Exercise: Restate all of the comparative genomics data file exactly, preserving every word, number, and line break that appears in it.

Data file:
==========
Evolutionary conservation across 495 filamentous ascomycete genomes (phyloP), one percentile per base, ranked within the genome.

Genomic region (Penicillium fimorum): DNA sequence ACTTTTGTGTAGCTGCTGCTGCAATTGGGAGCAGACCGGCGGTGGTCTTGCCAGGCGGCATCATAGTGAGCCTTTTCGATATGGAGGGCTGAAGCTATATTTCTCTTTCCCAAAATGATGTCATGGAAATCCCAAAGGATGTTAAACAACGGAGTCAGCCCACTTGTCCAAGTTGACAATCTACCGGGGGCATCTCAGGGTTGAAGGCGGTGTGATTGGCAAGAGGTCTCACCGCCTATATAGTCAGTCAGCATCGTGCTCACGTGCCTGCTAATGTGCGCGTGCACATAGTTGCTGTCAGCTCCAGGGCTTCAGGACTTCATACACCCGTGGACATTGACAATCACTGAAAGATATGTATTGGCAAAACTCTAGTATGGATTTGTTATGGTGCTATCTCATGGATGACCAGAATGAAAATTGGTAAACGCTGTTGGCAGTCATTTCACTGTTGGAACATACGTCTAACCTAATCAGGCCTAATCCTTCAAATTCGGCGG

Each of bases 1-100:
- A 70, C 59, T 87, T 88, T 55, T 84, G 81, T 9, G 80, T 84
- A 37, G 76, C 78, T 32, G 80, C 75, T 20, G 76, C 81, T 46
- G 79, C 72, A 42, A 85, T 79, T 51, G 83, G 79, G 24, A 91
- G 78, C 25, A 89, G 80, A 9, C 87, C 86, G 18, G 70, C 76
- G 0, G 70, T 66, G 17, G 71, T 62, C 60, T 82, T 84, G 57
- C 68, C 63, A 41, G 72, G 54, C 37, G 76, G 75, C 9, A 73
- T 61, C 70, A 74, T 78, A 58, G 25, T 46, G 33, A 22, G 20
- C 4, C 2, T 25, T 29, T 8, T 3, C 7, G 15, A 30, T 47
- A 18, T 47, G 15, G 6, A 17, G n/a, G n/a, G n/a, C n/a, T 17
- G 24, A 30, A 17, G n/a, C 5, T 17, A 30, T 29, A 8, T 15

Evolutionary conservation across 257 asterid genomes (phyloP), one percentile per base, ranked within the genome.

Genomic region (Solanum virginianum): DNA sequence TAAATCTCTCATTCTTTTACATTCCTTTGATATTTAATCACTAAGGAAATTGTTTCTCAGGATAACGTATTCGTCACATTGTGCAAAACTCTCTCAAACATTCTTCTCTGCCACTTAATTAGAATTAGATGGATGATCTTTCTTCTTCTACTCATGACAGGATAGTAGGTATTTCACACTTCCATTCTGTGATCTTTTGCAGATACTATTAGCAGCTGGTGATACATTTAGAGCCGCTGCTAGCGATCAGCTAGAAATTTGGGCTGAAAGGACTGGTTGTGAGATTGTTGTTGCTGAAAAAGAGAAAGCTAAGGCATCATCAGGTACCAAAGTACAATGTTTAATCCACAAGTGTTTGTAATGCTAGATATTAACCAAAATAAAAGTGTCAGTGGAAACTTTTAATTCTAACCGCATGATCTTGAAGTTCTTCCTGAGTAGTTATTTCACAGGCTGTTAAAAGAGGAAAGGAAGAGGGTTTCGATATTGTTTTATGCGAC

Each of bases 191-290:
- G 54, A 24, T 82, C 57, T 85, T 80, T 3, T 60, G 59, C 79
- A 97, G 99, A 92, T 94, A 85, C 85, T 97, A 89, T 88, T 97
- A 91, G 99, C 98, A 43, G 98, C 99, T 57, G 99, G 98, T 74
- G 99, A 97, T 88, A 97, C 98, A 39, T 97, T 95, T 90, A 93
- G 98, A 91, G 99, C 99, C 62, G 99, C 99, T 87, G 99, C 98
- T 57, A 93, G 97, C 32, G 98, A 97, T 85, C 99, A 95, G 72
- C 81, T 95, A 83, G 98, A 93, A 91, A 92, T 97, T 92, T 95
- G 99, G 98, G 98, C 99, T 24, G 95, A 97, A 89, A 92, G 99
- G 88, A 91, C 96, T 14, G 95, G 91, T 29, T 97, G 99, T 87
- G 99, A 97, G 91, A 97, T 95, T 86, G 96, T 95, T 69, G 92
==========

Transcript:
Evolutionary conservation across 495 filamentous ascomycete genomes (phyloP), one percentile per base, ranked within the genome.

Genomic region (Penicillium fimorum): DNA sequence ACTTTTGTGTAGCTGCTGCTGCAATTGGGAGCAGACCGGCGGTGGTCTTGCCAGGCGGCATCATAGTGAGCCTTTTCGATATGGAGGGCTGAAGCTATATTTCTCTTTCCCAAAATGATGTCATGGAAATCCCAAAGGATGTTAAACAACGGAGTCAGCCCACTTGTCCAAGTTGACAATCTACCGGGGGCATCTCAGGGTTGAAGGCGGTGTGATTGGCAAGAGGTCTCACCGCCTATATAGTCAGTCAGCATCGTGCTCACGTGCCTGCTAATGTGCGCGTGCACATAGTTGCTGTCAGCTCCAGGGCTTCAGGACTTCATACACCCGTGGACATTGACAATCACTGAAAGATATGTATTGGCAAAACTCTAGTATGGATTTGTTATGGTGCTATCTCATGGATGACCAGAATGAAAATTGGTAAACGCTGTTGGCAGTCATTTCACTGTTGGAACATACGTCTAACCTAATCAGGCCTAATCCTTCAAATTCGGCGG

Each of bases 1-100:
- A 70, C 59, T 87, T 88, T 55, T 84, G 81, T 9, G 80, T 84
- A 37, G 76, C 78, T 32, G 80, C 75, T 20, G 76, C 81, T 46
- G 79, C 72, A 42, A 85, T 79, T 51, G 83, G 79, G 24, A 91
- G 78, C 25, A 89, G 80, A 9, C 87, C 86, G 18, G 70, C 76
- G 0, G 70, T 66, G 17, G 71, T 62, C 60, T 82, T 84, G 57
- C 68, C 63, A 41, G 72, G 54, C 37, G 76, G 75, C 9, A 73
- T 61, C 70, A 74, T 78, A 58, G 25, T 46, G 33, A 22, G 20
- C 4, C 2, T 25, T 29, T 8, T 3, C 7, G 15, A 30, T 47
- A 18, T 47, G 15, G 6, A 17, G n/a, G n/a, G n/a, C n/a, T 17
- G 24, A 30, A 17, G n/a, C 5, T 17, A 30, T 29, A 8, T 15

Evolutionary conservation across 257 asterid genomes (phyloP), one percentile per base, ranked within the genome.

Genomic region (Solanum virginianum): DNA sequence TAAATCTCTCATTCTTTTACATTCCTTTGATATTTAATCACTAAGGAAATTGTTTCTCAGGATAACGTATTCGTCACATTGTGCAAAACTCTCTCAAACATTCTTCTCTGCCACTTAATTAGAATTAGATGGATGATCTTTCTTCTTCTACTCATGACAGGATAGTAGGTATTTCACACTTCCATTCTGTGATCTTTTGCAGATACTATTAGCAGCTGGTGATACATTTAGAGCCGCTGCTAGCGATCAGCTAGAAATTTGGGCTGAAAGGACTGGTTGTGAGATTGTTGTTGCTGAAAAAGAGAAAGCTAAGGCATCATCAGGTACCAAAGTACAATGTTTAATCCACAAGTGTTTGTAATGCTAGATATTAACCAAAATAAAAGTGTCAGTGGAAACTTTTAATTCTAACCGCATGATCTTGAAGTTCTTCCTGAGTAGTTATTTCACAGGCTGTTAAAAGAGGAAAGGAAGAGGGTTTCGATATTGTTTTATGCGAC

Each of bases 191-290:
- G 54, A 24, T 82, C 57, T 85, T 80, T 3, T 60, G 59, C 79
- A 97, G 99, A 92, T 94, A 85, C 85, T 97, A 89, T 88, T 97
- A 91, G 99, C 98, A 43, G 98, C 99, T 57, G 99, G 98, T 74
- G 99, A 97, T 88, A 97, C 98, A 39, T 97, T 95, T 90, A 93
- G 98, A 91, G 99, C 99, C 62, G 99, C 99, T 87, G 99, C 98
- T 57, A 93, G 97, C 32, G 98, A 97, T 85, C 99, A 95, G 72
- C 81, T 95, A 83, G 98, A 93, A 91, A 92, T 97, T 92, T 95
- G 99, G 98, G 98, C 99, T 24, G 95, A 97, A 89, A 92, G 99
- G 88, A 91, C 96, T 14, G 95, G 91, T 29, T 97, G 99, T 87
- G 99, A 97, G 91, A 97, T 95, T 86, G 96, T 95, T 69, G 92